Leveloggers Added To Groundwater Monitoring Network In Kenya

The demand for clean, safe drinking water remains critical across rural areas of Kenya and much of East Africa, prompting many organizations to focus on increasing the number of water supply wells.

For the past five years, William (Bill) Halbert, a professional hydrogeologist and owner of Insight Geologic, Inc., has been working with Engineers Without Borders drilling wells in rural southwestern Kenya.

The Need for a Groundwater Monitoring Network

During his work, Bill became aware of the need for more reliable information on groundwater use and sustainability. This led to him forming the non-profit group Maji Walinzi, meaning “Water Guardians” in Swahili.

Maji Walinzi works with local and national groups, including the Water Resources Management Authority (WRMA) in Kenya, to provide equipment and training to monitor groundwater resources. A major goal of this organization is to establish a large, long-term groundwater monitoring network across rural villages.

Leveloggers Help Establish Groundwater Monitoring Network

Bill’s two companies donated many automated, programmable water level dataloggers, including Solinst Leveloggers, to get the monitoring project started. “I’ve purchased a number of Leveloggers from Solinst over the years, and I’ve been very pleased with their performance as well as the user interface,” says Bill.

programming water level dataloggers for groundwater monitoring network in kenya
Bill Halbert programs a Levelogger (water level datalogger) using Solinst PC software.

Currently, Leveloggers are installed on stainless steel cables in the supply wells. The water level dataloggers are programmed to record readings twice a day, and data is downloaded on an annual basis.

installing a solinst levelogger in a groundwater monitoring network in kenya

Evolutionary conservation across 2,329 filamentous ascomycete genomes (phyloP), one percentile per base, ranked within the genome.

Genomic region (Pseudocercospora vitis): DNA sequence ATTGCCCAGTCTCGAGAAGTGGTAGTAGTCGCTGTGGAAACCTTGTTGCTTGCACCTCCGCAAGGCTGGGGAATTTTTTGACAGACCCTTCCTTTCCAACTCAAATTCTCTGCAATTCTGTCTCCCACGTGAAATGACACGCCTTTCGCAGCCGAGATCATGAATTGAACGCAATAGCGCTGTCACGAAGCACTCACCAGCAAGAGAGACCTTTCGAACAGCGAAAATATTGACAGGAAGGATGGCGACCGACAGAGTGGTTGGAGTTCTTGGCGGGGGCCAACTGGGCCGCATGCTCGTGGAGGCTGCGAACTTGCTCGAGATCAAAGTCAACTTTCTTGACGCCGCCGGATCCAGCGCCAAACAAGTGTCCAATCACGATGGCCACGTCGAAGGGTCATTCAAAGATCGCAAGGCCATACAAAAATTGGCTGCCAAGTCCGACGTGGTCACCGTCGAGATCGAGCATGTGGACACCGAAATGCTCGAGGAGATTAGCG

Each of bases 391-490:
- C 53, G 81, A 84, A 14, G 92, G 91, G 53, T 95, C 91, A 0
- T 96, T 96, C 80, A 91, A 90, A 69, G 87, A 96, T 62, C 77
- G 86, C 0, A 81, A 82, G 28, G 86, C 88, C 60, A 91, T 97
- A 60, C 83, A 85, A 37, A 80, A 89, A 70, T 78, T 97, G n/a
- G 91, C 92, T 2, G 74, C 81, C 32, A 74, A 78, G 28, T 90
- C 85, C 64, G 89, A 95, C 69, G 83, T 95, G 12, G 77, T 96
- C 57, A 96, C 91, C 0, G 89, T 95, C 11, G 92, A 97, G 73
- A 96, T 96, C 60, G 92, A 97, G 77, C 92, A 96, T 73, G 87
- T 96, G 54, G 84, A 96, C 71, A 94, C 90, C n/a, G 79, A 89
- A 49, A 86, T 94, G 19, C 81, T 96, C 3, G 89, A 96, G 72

Bill Halbert connects a stainless steel wireline to a Levelogger for installation in a water supply well in Kenya.
levelogger installation in groundwater monitoring network in kenya
Bill Halbert and Joseph Osio, a hydrogeologist with the WRMA in Kisumu, Kenya, work together preparing Leveloggers for deployment.

As areas are suffering from drought and many wells are heavily used, some shallow range M10 (10 metre) Leveloggers have become insufficient to handle the larger water level fluctuations. As such, they must be replaced with dataloggers that can withstand deeper deployment.

levelogger water level datalogger in groundwater monitoring network
A Solinst M10 Levelogger water level datalogger being used to monitor a supply well in Kenya.

A recent donation from Solinst allowed Maji Walinzi to obtain four M100 (100 metre – deeper range) Levelogger Edge water level dataloggers and accompanying direct read cables. These Leveloggers will be used to replace existing M10 dataloggers. Once installed, direct read cables allow data download and programming, without having to remove the Leveloggers from their positions down well.

These Leveloggers are being installed in Migori County, Kenya, bringing the total to six boreholes in the groundwater monitoring network.

Benefits of a Groundwater Monitoring Network

Data collected through the groundwater monitoring network helps track long-term trends and changes in groundwater levels and rainfall recharge. The information is shared with both government agencies and non-government organizations.

non-profit group and ngo helping create groundwater monitoring network in kenya
BIll Halbert of Maji Walinzi, and Joseph Osio and Fred Nyongesa of WRMA Kenya.

Accurate data allows more informed decisions to be made on water use in these critical groundwater basins. With the added effects of climate change of great concern, long-term groundwater monitoring data is key in determining resource sustainability.

In addition, the data supplied through the groundwater monitoring network will be made available on a website for use by scientists, graduate students, local agencies, etc.

Solinst thanks, William Halbert for providing the information on this project.